FDA approves HPV self-collecting test kit, expanding cervical cancer screening access

The goal is to tackle under-screening by providing an alternative to traditional collection by a clinician
A sexual health room where patients can get pap smears, std treatments, and birth control.
Posted at 8:43 PM, May 15, 2024

The U.S. Food and Drug Administration has given the green light to a self-collection solution to test for HPV, making it one of the easiest options available in the U.S. for identifying those at risk of cervical cancer.

According to a press release by the pharmaceutical company Roche, the approval enables people to gather their own vaginal samples at a health care facility, and then send these samples for analysis, sparing them from any of the discomforts of a standard Pap smear.

“With vaccinations, innovative diagnostic tools and screening programs, achieving the WHO’s goal of eliminating cervical cancer by 2030 is within reach,” said Matt Sause, CEO of Roche Diagnostics, in the press release. “Our HPV self-collection solution helps support this goal by reducing barriers and providing access to HPV screening by allowing people to privately collect their own sample for HPV testing.”

Doctor Kathy MacLaughlin with the Mayo Clinic agrees with the pharmaceutical company, saying this method gives women more choices.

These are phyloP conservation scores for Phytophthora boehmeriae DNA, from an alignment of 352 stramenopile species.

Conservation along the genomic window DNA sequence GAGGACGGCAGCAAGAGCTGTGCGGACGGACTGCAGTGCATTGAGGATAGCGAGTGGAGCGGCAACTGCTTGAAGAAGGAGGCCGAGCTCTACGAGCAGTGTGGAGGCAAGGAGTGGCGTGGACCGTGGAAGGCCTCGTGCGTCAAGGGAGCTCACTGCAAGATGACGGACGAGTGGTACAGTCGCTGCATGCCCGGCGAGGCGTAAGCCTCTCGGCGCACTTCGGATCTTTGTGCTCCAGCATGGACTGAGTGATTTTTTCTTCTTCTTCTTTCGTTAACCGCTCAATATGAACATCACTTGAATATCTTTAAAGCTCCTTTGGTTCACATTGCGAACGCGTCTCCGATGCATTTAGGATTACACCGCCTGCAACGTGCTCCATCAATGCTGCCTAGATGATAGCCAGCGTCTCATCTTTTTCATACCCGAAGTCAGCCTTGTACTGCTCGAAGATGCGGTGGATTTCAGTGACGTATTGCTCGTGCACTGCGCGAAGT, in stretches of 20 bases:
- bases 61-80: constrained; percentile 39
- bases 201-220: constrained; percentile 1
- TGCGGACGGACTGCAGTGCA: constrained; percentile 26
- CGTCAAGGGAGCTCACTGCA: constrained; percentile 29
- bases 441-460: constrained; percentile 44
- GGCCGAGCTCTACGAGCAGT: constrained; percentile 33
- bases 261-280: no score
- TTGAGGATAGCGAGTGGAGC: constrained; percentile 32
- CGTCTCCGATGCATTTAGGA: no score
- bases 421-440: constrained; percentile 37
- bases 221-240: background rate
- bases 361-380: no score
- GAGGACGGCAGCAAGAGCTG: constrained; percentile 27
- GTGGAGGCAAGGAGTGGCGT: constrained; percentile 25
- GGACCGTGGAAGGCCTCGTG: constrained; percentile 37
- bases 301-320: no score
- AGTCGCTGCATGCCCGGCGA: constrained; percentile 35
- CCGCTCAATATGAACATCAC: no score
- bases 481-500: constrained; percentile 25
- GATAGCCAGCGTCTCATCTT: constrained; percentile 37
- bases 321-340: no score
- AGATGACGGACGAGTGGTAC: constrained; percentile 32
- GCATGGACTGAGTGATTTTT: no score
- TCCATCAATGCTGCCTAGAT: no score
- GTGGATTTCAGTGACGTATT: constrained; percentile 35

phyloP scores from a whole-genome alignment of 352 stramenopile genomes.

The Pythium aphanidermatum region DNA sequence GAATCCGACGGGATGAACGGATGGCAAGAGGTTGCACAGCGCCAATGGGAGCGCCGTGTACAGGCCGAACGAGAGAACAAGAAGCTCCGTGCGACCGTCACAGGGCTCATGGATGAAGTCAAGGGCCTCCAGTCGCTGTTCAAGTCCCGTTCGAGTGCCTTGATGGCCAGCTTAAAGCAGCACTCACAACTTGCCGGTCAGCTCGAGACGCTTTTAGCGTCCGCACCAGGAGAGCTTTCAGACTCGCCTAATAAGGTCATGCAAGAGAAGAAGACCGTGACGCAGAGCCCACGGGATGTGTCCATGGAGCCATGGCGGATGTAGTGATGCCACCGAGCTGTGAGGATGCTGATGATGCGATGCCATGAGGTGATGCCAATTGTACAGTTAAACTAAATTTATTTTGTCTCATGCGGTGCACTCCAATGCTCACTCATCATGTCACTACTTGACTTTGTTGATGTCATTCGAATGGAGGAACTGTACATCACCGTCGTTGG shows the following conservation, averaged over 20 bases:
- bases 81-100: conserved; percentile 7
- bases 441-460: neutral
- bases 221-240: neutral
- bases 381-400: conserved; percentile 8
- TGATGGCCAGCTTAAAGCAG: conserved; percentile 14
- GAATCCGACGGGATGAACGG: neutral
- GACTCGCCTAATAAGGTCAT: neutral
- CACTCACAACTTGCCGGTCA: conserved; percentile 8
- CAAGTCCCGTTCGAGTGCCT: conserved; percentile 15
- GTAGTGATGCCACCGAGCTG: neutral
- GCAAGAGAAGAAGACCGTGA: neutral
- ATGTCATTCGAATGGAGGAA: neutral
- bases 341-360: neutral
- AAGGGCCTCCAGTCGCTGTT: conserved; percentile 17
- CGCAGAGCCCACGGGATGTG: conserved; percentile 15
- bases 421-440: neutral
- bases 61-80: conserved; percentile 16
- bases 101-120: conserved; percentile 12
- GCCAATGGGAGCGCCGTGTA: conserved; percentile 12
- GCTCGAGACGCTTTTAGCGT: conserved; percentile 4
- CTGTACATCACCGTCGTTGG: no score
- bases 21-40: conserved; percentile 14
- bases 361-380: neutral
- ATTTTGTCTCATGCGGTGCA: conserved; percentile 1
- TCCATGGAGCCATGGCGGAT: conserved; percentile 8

"This is not a preferred test. This is expanding the menu of options. If patients with a cervix are still able and willing to engage in traditional collection with a speculum exam, we are not suggesting that they change to self-collection," said MacLaughlin.

Additionally, Doctor MacLaughlin says the hope is that self-collection will improve screening rates for women who have historically been unscreened or underscreened.

According to a recent study in the American Journal of Preventive Medicine, which looked at racial and ethnic health disparities in cervical cancer screenings, non-Hispanic Black patients had the lowest screening use rate.

"Really, the fabulous thing about the self-collection option is that it can remove barriers for people who've had other reasons that they haven't been able to engage in a traditional exam," she said.

Roche says that while a regular Pap smear can find issues in the cervix, their testing can spot 14 high-risk HPV types linked to cancer in a much quicker time.

According to the National Institutes of Health, almost 13,000 women in the United States are diagnosed with cervical cancer each year, resulting in around 4,000 deaths, with most of the deaths occurring among under-screened women. Roche states their aim is to tackle under-screening by providing an alternative to traditional clinician collection methods through its self-collection process.

Editor's Note: This story has been updated to clarify how self-collection may improve screening rates.